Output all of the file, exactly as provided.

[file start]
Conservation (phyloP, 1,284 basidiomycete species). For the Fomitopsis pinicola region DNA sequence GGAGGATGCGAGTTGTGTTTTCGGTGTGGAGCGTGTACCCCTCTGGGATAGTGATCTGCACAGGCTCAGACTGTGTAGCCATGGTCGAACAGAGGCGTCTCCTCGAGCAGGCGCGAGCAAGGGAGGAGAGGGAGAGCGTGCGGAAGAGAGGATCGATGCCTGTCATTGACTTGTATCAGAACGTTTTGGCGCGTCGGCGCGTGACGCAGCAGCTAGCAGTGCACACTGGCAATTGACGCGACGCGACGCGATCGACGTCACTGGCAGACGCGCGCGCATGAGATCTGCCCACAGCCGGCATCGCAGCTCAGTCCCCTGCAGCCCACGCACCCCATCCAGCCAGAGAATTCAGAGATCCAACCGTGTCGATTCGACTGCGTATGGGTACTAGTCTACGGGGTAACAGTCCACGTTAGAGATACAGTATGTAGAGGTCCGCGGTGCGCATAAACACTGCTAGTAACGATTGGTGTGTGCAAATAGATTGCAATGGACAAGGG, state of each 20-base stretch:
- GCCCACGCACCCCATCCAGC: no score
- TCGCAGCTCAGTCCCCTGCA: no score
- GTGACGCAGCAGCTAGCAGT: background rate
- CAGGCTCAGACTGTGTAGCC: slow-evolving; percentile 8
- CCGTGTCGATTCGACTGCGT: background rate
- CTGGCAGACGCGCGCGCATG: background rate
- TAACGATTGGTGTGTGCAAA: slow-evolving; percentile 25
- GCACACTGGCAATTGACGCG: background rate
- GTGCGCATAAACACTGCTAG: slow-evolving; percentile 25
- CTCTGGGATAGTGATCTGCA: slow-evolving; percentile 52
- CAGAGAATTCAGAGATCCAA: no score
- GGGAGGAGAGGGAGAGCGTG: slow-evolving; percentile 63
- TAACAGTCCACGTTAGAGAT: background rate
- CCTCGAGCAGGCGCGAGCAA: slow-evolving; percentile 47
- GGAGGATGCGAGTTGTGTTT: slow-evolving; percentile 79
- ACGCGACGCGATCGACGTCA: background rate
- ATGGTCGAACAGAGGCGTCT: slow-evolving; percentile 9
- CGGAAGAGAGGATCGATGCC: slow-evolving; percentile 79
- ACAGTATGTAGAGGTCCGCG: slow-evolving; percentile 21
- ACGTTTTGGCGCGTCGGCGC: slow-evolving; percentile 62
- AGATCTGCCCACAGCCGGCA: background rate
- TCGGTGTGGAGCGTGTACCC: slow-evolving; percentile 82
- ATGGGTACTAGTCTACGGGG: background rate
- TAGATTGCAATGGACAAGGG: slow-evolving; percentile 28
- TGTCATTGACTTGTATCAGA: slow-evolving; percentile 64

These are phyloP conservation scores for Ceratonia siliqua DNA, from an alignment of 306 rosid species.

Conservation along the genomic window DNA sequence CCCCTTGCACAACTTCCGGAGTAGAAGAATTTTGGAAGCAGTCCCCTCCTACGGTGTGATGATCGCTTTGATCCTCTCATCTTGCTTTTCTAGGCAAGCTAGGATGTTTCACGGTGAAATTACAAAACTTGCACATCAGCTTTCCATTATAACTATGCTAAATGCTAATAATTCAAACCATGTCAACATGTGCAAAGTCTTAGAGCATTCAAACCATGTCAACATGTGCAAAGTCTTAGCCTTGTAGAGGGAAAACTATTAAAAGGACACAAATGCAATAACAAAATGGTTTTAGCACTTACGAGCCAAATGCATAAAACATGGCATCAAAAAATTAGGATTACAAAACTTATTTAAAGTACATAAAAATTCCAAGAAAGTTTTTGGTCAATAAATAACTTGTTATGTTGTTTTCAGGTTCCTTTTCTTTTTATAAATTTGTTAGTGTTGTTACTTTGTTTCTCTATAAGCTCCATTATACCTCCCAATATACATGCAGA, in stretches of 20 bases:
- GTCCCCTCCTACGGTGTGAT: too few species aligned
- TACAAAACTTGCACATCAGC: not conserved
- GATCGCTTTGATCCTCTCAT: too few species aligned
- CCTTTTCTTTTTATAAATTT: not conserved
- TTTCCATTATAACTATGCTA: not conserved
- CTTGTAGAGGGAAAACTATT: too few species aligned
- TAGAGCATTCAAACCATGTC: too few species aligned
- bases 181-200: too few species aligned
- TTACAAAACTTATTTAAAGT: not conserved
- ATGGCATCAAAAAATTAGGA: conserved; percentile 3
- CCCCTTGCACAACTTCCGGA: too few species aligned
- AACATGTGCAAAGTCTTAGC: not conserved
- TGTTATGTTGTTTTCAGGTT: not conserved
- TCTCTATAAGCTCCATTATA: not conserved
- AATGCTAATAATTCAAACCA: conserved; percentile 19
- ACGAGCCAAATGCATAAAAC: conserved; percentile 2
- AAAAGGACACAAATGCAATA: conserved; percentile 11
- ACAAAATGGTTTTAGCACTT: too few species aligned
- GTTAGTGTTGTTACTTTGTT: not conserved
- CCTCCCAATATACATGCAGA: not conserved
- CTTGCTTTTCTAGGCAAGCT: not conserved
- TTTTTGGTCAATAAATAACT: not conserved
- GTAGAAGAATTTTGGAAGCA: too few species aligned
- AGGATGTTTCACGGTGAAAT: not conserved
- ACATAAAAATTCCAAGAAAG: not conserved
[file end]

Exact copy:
Conservation (phyloP, 1,284 basidiomycete species). For the Fomitopsis pinicola region DNA sequence GGAGGATGCGAGTTGTGTTTTCGGTGTGGAGCGTGTACCCCTCTGGGATAGTGATCTGCACAGGCTCAGACTGTGTAGCCATGGTCGAACAGAGGCGTCTCCTCGAGCAGGCGCGAGCAAGGGAGGAGAGGGAGAGCGTGCGGAAGAGAGGATCGATGCCTGTCATTGACTTGTATCAGAACGTTTTGGCGCGTCGGCGCGTGACGCAGCAGCTAGCAGTGCACACTGGCAATTGACGCGACGCGACGCGATCGACGTCACTGGCAGACGCGCGCGCATGAGATCTGCCCACAGCCGGCATCGCAGCTCAGTCCCCTGCAGCCCACGCACCCCATCCAGCCAGAGAATTCAGAGATCCAACCGTGTCGATTCGACTGCGTATGGGTACTAGTCTACGGGGTAACAGTCCACGTTAGAGATACAGTATGTAGAGGTCCGCGGTGCGCATAAACACTGCTAGTAACGATTGGTGTGTGCAAATAGATTGCAATGGACAAGGG, state of each 20-base stretch:
- GCCCACGCACCCCATCCAGC: no score
- TCGCAGCTCAGTCCCCTGCA: no score
- GTGACGCAGCAGCTAGCAGT: background rate
- CAGGCTCAGACTGTGTAGCC: slow-evolving; percentile 8
- CCGTGTCGATTCGACTGCGT: background rate
- CTGGCAGACGCGCGCGCATG: background rate
- TAACGATTGGTGTGTGCAAA: slow-evolving; percentile 25
- GCACACTGGCAATTGACGCG: background rate
- GTGCGCATAAACACTGCTAG: slow-evolving; percentile 25
- CTCTGGGATAGTGATCTGCA: slow-evolving; percentile 52
- CAGAGAATTCAGAGATCCAA: no score
- GGGAGGAGAGGGAGAGCGTG: slow-evolving; percentile 63
- TAACAGTCCACGTTAGAGAT: background rate
- CCTCGAGCAGGCGCGAGCAA: slow-evolving; percentile 47
- GGAGGATGCGAGTTGTGTTT: slow-evolving; percentile 79
- ACGCGACGCGATCGACGTCA: background rate
- ATGGTCGAACAGAGGCGTCT: slow-evolving; percentile 9
- CGGAAGAGAGGATCGATGCC: slow-evolving; percentile 79
- ACAGTATGTAGAGGTCCGCG: slow-evolving; percentile 21
- ACGTTTTGGCGCGTCGGCGC: slow-evolving; percentile 62
- AGATCTGCCCACAGCCGGCA: background rate
- TCGGTGTGGAGCGTGTACCC: slow-evolving; percentile 82
- ATGGGTACTAGTCTACGGGG: background rate
- TAGATTGCAATGGACAAGGG: slow-evolving; percentile 28
- TGTCATTGACTTGTATCAGA: slow-evolving; percentile 64

These are phyloP conservation scores for Ceratonia siliqua DNA, from an alignment of 306 rosid species.

Conservation along the genomic window DNA sequence CCCCTTGCACAACTTCCGGAGTAGAAGAATTTTGGAAGCAGTCCCCTCCTACGGTGTGATGATCGCTTTGATCCTCTCATCTTGCTTTTCTAGGCAAGCTAGGATGTTTCACGGTGAAATTACAAAACTTGCACATCAGCTTTCCATTATAACTATGCTAAATGCTAATAATTCAAACCATGTCAACATGTGCAAAGTCTTAGAGCATTCAAACCATGTCAACATGTGCAAAGTCTTAGCCTTGTAGAGGGAAAACTATTAAAAGGACACAAATGCAATAACAAAATGGTTTTAGCACTTACGAGCCAAATGCATAAAACATGGCATCAAAAAATTAGGATTACAAAACTTATTTAAAGTACATAAAAATTCCAAGAAAGTTTTTGGTCAATAAATAACTTGTTATGTTGTTTTCAGGTTCCTTTTCTTTTTATAAATTTGTTAGTGTTGTTACTTTGTTTCTCTATAAGCTCCATTATACCTCCCAATATACATGCAGA, in stretches of 20 bases:
- GTCCCCTCCTACGGTGTGAT: too few species aligned
- TACAAAACTTGCACATCAGC: not conserved
- GATCGCTTTGATCCTCTCAT: too few species aligned
- CCTTTTCTTTTTATAAATTT: not conserved
- TTTCCATTATAACTATGCTA: not conserved
- CTTGTAGAGGGAAAACTATT: too few species aligned
- TAGAGCATTCAAACCATGTC: too few species aligned
- bases 181-200: too few species aligned
- TTACAAAACTTATTTAAAGT: not conserved
- ATGGCATCAAAAAATTAGGA: conserved; percentile 3
- CCCCTTGCACAACTTCCGGA: too few species aligned
- AACATGTGCAAAGTCTTAGC: not conserved
- TGTTATGTTGTTTTCAGGTT: not conserved
- TCTCTATAAGCTCCATTATA: not conserved
- AATGCTAATAATTCAAACCA: conserved; percentile 19
- ACGAGCCAAATGCATAAAAC: conserved; percentile 2
- AAAAGGACACAAATGCAATA: conserved; percentile 11
- ACAAAATGGTTTTAGCACTT: too few species aligned
- GTTAGTGTTGTTACTTTGTT: not conserved
- CCTCCCAATATACATGCAGA: not conserved
- CTTGCTTTTCTAGGCAAGCT: not conserved
- TTTTTGGTCAATAAATAACT: not conserved
- GTAGAAGAATTTTGGAAGCA: too few species aligned
- AGGATGTTTCACGGTGAAAT: not conserved
- ACATAAAAATTCCAAGAAAG: not conserved